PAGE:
Navigating PSAB: 6 quick steps to improve your knowledge
- Tricia Fraser
- minute(s)When does the Public Sector Accounting Board ("PSAB") matter to you? It is a good question to ask ourselves. As professional accountants our plates are full. In fact, they are heaping with deadlines for operational and project work, never mind the stuff that gets thrown over the fence. Many of us only begin caring about a particular PSAB topic based on the Effective Date for Adoption. The equation becomes: [Effective Date] - [# of staff hours to implement the change] = [Date I will start thinking about it] The biggest problem with this approach (only being concerned with the Effective Dates) is that government finance departments are always rushing to respond to the latest crisis. You are missing the opportunity to have input into how the standards are modified or introduced for adoption. Considering the impact that our ever changing standards have on how we report out and operate our organization, you would think we would prioritize participation. For example, consider the potential impact of the changes that could come out of the proposed Financial Statement Presentation, Section PS 1202. So why don't we give PSAB updates the proactive attention they deserve? Undoubtedly, the most significant factor is time. Finance professionals never have enough of it, and they often only hear about PSAB's Active Projects at a Conference or a blurb in a magazine. The fantastic thing about the public sector accounting community is that not only does PSAB ask for your feedback; but in our experience, they really consider your submissions. Take a look at the Feedback Statements that are published; it is evident that there is a real review and careful thought put into the comments gathered from the community. So even though we do not have a lot of spare time, prioritizing review and feedback of PSAB's current projects will prepare you for the coming implementation project and relax the tight deadline that might otherwise be in your future. Even better, you have an opportunity to help steer the ship and perhaps come up with a more efficient, effective, and reliable standard that will avoid worse implementation issues. Here are six quick steps to get involved and stay in the loop: Visit the site! The Public Sector Accounting Board has a great site summarizing all their Current, Completed, and Deferred Projects. Follow the Public Sector Accounting Standards Board on LinkedIn here. Get involved. Take a perusal through the Open for Comment documents and try your hand at filling one out and submitting it. Remember, you can spend as much or as little time as you desire on your responses depending on other time commitments. Attend the one-hour webinars offered and archived on the Financial Reporting & Assurance Standards website. Watch for Update Seminars and courses offered locally through CPA Canada or your provincial body, as well as taking advantage of PSAB seminars offered at any Conferences you may be attending. Sign up for our blog as we regularly report on PSAB topics.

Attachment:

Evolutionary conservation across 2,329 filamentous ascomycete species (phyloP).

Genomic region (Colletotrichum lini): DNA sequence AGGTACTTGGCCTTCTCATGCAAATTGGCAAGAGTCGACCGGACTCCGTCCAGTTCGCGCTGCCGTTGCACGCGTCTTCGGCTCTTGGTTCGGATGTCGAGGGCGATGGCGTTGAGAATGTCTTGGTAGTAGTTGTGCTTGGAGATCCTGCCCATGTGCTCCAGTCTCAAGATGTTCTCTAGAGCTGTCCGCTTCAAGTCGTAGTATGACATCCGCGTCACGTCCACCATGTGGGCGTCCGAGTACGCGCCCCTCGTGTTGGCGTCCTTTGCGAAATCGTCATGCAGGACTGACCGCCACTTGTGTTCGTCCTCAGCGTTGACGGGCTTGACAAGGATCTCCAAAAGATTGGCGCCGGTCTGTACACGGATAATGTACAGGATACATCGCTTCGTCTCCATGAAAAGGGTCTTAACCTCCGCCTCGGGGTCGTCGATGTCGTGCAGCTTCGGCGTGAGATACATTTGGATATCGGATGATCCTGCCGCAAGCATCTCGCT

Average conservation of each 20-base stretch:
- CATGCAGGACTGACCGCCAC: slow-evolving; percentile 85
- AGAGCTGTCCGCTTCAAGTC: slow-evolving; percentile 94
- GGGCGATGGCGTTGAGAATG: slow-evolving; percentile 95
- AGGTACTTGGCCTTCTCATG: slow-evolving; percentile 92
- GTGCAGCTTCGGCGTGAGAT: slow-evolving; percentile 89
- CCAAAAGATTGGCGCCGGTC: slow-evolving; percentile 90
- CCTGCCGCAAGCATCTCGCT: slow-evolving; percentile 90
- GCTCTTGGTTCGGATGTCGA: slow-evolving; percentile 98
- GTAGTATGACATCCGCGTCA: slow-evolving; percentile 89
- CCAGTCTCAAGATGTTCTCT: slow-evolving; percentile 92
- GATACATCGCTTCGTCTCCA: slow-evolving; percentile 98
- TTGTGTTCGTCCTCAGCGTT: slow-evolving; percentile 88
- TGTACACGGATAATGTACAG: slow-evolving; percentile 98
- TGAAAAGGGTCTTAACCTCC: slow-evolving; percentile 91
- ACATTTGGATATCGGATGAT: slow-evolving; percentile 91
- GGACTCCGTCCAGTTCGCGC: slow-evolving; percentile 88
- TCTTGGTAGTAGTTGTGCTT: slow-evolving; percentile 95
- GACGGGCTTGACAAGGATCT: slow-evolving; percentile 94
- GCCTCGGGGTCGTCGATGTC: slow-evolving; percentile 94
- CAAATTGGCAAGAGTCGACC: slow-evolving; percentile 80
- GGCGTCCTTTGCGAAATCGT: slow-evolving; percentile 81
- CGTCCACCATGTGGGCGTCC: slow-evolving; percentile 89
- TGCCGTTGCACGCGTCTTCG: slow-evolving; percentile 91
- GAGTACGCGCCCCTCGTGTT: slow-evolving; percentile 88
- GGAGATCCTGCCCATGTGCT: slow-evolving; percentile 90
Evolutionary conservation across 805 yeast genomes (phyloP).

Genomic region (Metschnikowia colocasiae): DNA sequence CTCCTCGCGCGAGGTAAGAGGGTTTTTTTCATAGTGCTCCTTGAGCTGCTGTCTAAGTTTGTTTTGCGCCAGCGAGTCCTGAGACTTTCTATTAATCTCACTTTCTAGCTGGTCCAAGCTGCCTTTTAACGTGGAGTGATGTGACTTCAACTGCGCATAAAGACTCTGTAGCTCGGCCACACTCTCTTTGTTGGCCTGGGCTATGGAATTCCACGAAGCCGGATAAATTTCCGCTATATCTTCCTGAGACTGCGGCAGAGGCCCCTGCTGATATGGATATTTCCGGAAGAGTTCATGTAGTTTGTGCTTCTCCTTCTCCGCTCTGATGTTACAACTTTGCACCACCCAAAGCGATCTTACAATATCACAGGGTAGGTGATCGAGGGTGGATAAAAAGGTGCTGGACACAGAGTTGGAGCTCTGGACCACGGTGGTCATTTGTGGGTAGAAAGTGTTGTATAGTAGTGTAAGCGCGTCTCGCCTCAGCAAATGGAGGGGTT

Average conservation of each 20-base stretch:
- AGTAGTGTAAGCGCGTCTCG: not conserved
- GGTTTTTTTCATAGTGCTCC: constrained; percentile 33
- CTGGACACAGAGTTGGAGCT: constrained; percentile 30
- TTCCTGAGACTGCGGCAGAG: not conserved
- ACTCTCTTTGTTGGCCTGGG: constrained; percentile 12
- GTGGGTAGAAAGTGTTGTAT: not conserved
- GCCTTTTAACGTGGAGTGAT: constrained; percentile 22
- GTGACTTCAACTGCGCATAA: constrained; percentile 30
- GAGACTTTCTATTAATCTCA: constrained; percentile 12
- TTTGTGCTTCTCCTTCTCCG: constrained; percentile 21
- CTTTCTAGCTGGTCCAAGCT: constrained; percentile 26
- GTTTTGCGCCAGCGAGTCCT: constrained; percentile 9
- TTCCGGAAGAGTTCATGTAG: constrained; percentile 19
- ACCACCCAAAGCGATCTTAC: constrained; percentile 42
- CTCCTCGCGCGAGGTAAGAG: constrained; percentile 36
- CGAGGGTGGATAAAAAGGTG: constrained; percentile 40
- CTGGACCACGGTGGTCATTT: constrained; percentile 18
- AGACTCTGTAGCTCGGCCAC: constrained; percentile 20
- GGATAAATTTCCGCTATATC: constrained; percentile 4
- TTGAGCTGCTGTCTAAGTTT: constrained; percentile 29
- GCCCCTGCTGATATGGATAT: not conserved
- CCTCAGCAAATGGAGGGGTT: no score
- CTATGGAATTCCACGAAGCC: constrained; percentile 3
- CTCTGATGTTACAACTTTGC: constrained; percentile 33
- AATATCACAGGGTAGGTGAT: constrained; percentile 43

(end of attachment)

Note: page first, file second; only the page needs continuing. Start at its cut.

Are you, the actual professional accountants in the field missing the opportunity for input into how PSAB standards are introduced for adoption?READ MORE
Navigating PSAB: Help is on the Way
- Tricia Fraser